Apport du canal moyen infrarouge (1,55-1,75 µm) à la cartographie géologique en milieu couvert : la région d'Elven, Bretagne

Middle infrared wavelength (1.55-1.75 µm) contribution to geological mapping below soil cover: the Elven area, Brittany
G. Delpont, J.-F. Desprats, F. Girault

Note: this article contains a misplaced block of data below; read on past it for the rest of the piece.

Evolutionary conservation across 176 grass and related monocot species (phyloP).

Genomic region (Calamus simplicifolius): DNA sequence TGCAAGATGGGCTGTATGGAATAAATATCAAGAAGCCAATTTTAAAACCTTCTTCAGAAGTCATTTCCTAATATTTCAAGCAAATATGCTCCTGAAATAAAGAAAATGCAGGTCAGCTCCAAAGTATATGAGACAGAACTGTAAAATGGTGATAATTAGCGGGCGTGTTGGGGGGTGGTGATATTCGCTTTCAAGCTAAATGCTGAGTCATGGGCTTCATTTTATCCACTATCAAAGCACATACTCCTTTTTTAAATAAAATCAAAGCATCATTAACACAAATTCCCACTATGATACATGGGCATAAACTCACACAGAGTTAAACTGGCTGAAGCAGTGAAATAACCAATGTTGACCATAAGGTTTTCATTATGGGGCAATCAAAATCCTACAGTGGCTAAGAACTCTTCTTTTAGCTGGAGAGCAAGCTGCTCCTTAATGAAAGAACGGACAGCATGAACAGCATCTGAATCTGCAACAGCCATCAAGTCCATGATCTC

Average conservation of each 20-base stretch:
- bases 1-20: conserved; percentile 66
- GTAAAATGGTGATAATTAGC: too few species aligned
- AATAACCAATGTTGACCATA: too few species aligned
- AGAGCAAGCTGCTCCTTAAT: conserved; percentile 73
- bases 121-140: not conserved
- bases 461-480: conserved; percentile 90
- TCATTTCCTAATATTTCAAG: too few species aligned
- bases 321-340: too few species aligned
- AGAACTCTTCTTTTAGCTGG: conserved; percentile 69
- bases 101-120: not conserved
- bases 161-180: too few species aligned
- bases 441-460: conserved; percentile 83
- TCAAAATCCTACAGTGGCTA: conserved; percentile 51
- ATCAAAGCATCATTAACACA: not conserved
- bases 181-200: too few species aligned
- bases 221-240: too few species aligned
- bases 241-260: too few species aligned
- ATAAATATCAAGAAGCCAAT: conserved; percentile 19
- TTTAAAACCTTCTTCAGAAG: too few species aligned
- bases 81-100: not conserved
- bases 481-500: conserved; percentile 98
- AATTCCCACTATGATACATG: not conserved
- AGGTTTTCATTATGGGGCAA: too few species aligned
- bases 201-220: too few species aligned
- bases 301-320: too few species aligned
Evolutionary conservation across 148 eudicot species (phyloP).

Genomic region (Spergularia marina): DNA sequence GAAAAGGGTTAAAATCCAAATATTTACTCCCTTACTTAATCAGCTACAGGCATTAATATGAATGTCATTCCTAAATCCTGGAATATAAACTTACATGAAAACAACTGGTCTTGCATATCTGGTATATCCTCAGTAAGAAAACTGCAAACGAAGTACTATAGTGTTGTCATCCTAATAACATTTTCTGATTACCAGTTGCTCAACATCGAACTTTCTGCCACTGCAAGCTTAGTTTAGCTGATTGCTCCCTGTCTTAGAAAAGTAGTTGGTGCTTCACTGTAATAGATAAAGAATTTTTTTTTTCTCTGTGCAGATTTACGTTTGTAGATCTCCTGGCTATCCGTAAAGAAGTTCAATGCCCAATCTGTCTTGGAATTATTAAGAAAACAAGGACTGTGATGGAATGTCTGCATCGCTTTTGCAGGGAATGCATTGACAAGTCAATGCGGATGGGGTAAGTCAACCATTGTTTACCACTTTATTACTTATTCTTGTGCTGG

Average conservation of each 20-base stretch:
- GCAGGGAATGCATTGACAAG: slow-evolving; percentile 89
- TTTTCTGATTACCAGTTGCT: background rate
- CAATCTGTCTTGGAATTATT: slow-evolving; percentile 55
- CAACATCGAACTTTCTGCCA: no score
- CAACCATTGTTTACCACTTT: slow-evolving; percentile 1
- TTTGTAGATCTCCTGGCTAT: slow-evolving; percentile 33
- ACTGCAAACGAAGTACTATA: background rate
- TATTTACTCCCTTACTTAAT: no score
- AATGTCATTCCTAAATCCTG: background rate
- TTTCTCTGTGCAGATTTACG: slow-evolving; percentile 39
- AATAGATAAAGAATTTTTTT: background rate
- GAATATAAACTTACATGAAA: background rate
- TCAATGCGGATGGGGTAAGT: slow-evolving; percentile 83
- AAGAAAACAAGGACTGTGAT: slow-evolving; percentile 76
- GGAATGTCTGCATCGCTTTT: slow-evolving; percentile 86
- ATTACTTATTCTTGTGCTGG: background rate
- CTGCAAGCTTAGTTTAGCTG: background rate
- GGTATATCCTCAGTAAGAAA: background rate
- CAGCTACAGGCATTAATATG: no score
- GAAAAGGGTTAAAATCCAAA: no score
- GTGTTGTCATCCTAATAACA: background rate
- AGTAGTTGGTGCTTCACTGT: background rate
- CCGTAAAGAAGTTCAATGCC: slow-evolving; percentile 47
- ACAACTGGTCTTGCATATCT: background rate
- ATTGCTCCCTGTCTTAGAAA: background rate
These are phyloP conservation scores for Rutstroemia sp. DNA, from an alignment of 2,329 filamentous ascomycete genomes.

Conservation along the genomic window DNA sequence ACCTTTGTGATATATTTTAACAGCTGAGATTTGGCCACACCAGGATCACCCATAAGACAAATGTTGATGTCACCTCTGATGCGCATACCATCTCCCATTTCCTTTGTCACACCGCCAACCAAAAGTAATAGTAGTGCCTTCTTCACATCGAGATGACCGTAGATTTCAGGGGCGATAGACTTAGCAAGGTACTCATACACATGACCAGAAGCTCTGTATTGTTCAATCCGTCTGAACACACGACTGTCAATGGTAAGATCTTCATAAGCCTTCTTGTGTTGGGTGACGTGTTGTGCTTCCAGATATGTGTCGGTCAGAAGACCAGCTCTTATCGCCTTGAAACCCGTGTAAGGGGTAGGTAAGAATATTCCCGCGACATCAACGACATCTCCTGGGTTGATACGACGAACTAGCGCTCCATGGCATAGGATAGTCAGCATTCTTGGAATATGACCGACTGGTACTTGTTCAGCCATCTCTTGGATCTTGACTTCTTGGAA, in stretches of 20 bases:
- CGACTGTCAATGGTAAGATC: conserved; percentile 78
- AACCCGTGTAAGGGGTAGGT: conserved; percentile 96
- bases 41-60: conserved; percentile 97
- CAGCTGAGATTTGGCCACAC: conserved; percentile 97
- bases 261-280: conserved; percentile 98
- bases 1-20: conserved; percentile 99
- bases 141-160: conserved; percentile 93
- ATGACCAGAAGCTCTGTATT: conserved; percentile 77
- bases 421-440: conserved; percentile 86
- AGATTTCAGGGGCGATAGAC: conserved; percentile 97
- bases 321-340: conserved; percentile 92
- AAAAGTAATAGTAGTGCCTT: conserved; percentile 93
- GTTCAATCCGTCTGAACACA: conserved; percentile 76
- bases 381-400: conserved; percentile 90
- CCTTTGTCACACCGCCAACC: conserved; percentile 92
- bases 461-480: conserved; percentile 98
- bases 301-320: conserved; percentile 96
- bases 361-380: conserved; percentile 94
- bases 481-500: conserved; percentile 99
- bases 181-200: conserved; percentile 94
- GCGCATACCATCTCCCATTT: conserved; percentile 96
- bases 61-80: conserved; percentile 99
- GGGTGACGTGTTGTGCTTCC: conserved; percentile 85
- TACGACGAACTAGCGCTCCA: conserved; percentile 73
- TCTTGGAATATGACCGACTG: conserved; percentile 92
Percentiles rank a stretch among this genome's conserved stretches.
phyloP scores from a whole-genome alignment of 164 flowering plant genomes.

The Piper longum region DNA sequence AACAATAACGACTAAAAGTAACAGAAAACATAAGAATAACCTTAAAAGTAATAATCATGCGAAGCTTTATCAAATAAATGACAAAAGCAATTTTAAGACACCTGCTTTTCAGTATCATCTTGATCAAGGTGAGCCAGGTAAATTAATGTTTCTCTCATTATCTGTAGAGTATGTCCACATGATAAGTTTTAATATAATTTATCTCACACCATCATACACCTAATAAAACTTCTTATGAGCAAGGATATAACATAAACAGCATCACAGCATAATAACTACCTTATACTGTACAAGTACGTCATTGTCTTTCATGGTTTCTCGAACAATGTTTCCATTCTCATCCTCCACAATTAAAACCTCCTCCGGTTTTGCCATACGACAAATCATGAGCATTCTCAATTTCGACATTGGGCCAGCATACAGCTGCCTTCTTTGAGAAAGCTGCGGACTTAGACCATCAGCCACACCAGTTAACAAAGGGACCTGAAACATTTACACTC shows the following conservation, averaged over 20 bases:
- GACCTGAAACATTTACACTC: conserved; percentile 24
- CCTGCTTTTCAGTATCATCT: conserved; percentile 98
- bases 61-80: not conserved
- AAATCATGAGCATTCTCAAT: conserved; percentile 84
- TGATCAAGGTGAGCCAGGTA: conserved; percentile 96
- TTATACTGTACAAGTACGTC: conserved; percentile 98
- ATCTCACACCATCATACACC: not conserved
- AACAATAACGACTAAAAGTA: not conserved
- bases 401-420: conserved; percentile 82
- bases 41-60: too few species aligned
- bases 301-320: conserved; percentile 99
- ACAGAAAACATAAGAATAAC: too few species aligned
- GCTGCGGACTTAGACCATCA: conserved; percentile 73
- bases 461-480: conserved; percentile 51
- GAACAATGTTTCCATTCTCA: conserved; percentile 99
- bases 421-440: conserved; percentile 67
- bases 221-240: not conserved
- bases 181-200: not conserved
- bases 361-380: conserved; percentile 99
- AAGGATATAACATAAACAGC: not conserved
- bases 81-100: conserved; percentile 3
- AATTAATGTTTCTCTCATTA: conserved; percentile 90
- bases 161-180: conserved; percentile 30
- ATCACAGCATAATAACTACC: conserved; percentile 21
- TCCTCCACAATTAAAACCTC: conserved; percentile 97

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En région Couverte peu affleurante et à morphologie peu contrastée, la cartographie géologique nécessite, du fait de la faible densité des affleurements, l'utilisation de données d'observation indirecte de la surface terrestre. A la géophysique et la géochimie, classiquement utilisées quand existent des études antérieures, s'est ajoutée, ces dernières années, la télédétection dont les données sont comparativement peu onéreuses et facilement accessibles. L'essentiel de l'information extraite de ces données est, le plus souvent, relative à la morphologie mais l'étude de la radiométrie des sols nus peut venir compléter utilement cette information. En effet, la relation existant entre les roches mères et les sols surincombants peut être considérée comme assez étroite, hormis dans le cas d'accumulation de formations superficielles exogènes. Dans la région d'Elven, en Bretagne centrale, le canal moyen infra-rouge (1,55-1,75 µm) du capteur Landsat Thematic Mapper (TM) permet de différencier des pointements leucogranitiques et des dépots pliocènes récents de leur environnement schiste-gréseux briovériens et de cartographier leurs limites. Cette différenciation est effectuée grâce à une analyse des variations de la radiométrie des sols nus qui recouvrent les formations géologiques sous-jacentes. Les variations sont corrélées à celles de leur taux d'humidité résiduelle qui s'avère fortement contrôlé par la composition granulométrique des sols. Le rapport argiles/éléments grossiers, qui dépend en grande partie de la composition de la roche mère, peut être considéré, avant la matière organique, comme le facteur primordial déterminant l'humidité, et donc la radiométrie. La précision des limites géologiques obtenues par l'interprétation de telles images est comprise entre 0 et 50 m dans 62 % des cas (124 points test) et entre 0 et 100 m dans 73 % des cas. Le niveau de précision est compatible avec l'ambition de ce type d'étude qui est de fournir un document de travail amont fiable au géologue cartographe. L'intérêt de ce type d'approche sera d'autant plus grand que l'infrastructure géologique du pays étudié sera limitée.